04 December 2013

To the North, by Elizabeth Bowen

Elizabeth Bowen is not very good at endings. It's kind of a fascinating phenomenon, in that it seems borderline pathological; a horror of completion. But it's also frustrating, in that it can really mar an otherwise fantastic book, like To the North, whose ending just stinks. Was it a cliché at the time, I wonder, or is she part of the process of making it one? I don't know, but I don't like it. So let us pretend it did not happen and act as if the book were simply unfinished, and the last few pages lost.

To the North is essentially a romance novel; the story of two very different women, Emmeline and Cecilia, and their love affairs. It's remarkable in that both women are quite unavailable emotionally; Emmeline because she just never really seems to be there in the first place and is a kind of fascinating emotional blank, and Cecilia because she is astonishingly self-absorbed and completely illogical. And yet, they manage to forge these odd connections with two men who seem comparatively normal (though it must be admitted that Bowen is rather less interested in them, and thus, so are we. It's not ideal, but at least they aren't demonized, just sidelined). The ups and downs of their interactions are not at all like those of typical love stories, and it's ultimately very hard to say whether the phenomenon described is love, or whether the relationships are successful, or what is going on at all. The more you think about it, the murkier it seems, which is, I think, rather brilliant. I liked the book mainly because I found Emmeline strangely riveting. Ready to listen but astonishingly unresponsive, in love (maybe?) but uncommitted, abstract but somehow real: she's just a really interesting character study, which often seem to be the point of Bowen's books, in the grand scheme of things. I thought Emmeline was both more persuasive and more complex than the odd outsiders that people Bowen's other novels, and perhaps that's why I liked this book more than I have her others, though I enjoy all of them.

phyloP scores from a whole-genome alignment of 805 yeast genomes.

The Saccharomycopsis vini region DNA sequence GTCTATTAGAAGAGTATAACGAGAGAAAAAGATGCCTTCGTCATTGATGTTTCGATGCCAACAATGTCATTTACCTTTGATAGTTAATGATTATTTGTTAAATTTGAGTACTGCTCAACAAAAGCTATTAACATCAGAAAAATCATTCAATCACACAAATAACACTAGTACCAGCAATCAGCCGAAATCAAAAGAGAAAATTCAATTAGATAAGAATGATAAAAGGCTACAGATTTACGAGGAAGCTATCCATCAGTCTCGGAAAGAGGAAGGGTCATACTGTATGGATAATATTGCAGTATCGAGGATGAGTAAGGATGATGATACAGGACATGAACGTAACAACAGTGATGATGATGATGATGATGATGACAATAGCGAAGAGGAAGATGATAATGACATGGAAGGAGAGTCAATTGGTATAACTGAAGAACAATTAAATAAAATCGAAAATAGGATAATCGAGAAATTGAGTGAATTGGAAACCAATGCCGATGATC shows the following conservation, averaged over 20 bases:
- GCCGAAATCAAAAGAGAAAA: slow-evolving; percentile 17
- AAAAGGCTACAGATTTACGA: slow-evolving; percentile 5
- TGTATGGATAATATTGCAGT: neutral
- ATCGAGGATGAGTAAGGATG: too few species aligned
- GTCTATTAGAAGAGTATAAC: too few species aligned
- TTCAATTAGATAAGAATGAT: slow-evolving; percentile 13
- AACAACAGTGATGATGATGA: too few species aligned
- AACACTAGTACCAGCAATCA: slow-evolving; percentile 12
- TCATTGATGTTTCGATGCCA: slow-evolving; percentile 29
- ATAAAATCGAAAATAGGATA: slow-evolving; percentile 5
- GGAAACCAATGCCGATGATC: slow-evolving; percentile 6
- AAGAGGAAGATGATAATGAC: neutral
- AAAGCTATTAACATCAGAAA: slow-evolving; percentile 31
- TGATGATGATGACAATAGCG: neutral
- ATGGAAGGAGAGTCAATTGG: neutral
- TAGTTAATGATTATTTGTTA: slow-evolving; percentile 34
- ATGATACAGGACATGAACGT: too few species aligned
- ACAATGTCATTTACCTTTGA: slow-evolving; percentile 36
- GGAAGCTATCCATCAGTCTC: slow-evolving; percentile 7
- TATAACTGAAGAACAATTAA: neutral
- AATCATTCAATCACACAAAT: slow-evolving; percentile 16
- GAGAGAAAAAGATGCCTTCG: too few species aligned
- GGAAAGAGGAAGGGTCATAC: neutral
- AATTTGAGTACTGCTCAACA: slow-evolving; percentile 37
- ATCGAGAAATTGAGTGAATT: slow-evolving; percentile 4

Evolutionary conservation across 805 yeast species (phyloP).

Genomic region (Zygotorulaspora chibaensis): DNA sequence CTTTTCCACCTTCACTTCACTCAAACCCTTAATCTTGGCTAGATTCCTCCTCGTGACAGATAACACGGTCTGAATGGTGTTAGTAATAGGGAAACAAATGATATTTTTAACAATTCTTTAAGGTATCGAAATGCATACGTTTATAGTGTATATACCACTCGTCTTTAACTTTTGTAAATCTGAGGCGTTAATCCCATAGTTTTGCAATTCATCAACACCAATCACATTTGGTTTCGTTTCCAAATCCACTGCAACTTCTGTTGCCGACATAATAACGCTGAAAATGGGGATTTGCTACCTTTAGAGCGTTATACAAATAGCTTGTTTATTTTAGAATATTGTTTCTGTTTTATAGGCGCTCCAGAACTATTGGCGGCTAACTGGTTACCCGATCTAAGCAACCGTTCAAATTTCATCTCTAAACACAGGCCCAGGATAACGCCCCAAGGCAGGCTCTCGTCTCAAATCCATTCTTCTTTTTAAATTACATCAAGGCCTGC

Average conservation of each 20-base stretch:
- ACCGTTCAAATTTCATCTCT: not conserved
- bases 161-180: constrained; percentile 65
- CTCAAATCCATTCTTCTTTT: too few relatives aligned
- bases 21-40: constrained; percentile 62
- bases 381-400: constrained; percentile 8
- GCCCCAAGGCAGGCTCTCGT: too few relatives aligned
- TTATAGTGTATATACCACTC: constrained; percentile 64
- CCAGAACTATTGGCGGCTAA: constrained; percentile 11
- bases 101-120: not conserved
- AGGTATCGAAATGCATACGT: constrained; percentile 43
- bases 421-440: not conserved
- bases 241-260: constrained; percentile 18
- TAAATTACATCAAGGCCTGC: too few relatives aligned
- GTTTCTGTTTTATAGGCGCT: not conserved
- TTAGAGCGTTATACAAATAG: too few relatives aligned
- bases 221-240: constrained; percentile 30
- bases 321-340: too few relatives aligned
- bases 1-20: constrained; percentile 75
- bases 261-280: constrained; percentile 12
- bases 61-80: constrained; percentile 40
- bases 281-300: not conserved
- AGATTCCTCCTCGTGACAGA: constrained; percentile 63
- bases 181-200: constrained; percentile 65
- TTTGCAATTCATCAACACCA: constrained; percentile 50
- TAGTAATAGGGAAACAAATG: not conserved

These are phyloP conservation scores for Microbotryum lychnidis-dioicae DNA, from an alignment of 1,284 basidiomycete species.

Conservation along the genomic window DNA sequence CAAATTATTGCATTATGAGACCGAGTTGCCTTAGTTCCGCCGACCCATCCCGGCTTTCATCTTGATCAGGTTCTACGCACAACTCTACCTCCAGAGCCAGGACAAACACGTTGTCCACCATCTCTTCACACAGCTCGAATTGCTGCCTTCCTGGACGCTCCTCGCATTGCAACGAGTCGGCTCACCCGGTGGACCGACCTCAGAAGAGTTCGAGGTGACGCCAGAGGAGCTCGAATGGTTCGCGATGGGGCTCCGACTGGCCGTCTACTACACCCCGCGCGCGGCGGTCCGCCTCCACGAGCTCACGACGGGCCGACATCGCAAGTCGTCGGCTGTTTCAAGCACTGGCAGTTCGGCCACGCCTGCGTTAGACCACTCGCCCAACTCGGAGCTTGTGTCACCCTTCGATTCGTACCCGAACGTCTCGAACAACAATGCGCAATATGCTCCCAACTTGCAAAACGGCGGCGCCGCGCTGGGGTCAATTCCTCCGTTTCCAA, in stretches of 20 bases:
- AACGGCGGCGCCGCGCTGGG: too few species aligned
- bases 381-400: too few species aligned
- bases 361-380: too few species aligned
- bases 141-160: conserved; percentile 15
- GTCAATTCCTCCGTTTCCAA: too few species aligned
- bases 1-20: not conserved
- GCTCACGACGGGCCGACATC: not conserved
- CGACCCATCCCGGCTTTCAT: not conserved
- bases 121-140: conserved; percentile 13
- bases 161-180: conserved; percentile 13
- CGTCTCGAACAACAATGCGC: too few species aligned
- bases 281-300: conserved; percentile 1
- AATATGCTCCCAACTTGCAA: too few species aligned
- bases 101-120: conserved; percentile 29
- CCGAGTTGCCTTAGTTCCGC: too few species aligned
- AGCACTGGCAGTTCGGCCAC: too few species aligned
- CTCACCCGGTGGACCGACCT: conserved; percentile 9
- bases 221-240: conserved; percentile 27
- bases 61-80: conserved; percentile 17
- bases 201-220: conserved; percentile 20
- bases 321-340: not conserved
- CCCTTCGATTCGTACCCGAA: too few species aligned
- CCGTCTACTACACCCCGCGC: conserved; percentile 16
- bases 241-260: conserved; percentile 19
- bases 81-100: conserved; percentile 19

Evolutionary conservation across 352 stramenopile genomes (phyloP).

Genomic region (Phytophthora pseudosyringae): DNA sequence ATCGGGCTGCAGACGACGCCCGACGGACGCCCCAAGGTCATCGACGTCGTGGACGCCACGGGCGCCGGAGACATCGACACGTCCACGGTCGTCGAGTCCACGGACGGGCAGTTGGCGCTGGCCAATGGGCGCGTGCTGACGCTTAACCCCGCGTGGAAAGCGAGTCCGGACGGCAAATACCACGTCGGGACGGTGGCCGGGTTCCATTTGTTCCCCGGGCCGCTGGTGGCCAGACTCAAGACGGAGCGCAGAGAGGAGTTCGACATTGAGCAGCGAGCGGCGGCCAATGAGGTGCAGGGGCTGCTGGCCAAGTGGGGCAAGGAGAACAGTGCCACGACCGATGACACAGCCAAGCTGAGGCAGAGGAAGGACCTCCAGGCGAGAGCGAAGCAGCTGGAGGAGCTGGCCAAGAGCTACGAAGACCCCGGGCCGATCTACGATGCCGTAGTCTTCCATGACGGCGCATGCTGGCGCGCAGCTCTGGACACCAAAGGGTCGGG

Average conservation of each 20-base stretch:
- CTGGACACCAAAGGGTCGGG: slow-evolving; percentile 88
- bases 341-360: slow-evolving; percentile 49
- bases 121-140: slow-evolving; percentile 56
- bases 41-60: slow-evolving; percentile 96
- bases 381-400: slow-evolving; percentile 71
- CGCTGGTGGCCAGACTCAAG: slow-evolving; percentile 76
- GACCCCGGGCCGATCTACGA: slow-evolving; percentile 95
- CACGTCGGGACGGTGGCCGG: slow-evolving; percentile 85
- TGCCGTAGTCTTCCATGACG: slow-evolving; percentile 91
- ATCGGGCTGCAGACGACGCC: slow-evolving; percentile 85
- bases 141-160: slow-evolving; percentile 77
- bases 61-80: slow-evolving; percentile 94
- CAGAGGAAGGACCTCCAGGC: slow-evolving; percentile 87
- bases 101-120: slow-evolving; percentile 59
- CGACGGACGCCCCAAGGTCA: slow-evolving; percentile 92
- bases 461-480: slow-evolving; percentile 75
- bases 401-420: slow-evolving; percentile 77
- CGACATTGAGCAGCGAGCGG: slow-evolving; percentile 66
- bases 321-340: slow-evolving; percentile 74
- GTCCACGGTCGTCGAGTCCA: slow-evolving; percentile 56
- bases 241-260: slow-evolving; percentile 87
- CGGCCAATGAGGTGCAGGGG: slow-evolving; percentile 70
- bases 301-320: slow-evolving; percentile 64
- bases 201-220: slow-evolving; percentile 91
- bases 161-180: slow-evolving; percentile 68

The real reason to love this novel though, as is generally the case with Bowen, is the language itself. Bowen's prose is basically perfect, as far as I'm concerned. She gazed at Julian, wishing he were a clock. It is unsurprising that  critics fixate on Bowen's Irishness, because her writing is exactly what you imagine stereotypical elegant English novels to sound like, except even more so, and with a kind of tense edginess to it. It almost seems like caricature at moments, but it's nearly impossible to tell. Regardless, the two paragraphs about a bus on pg 46 might be some of the world's most delightful writing on public transportation. Definitely a book worth reading.

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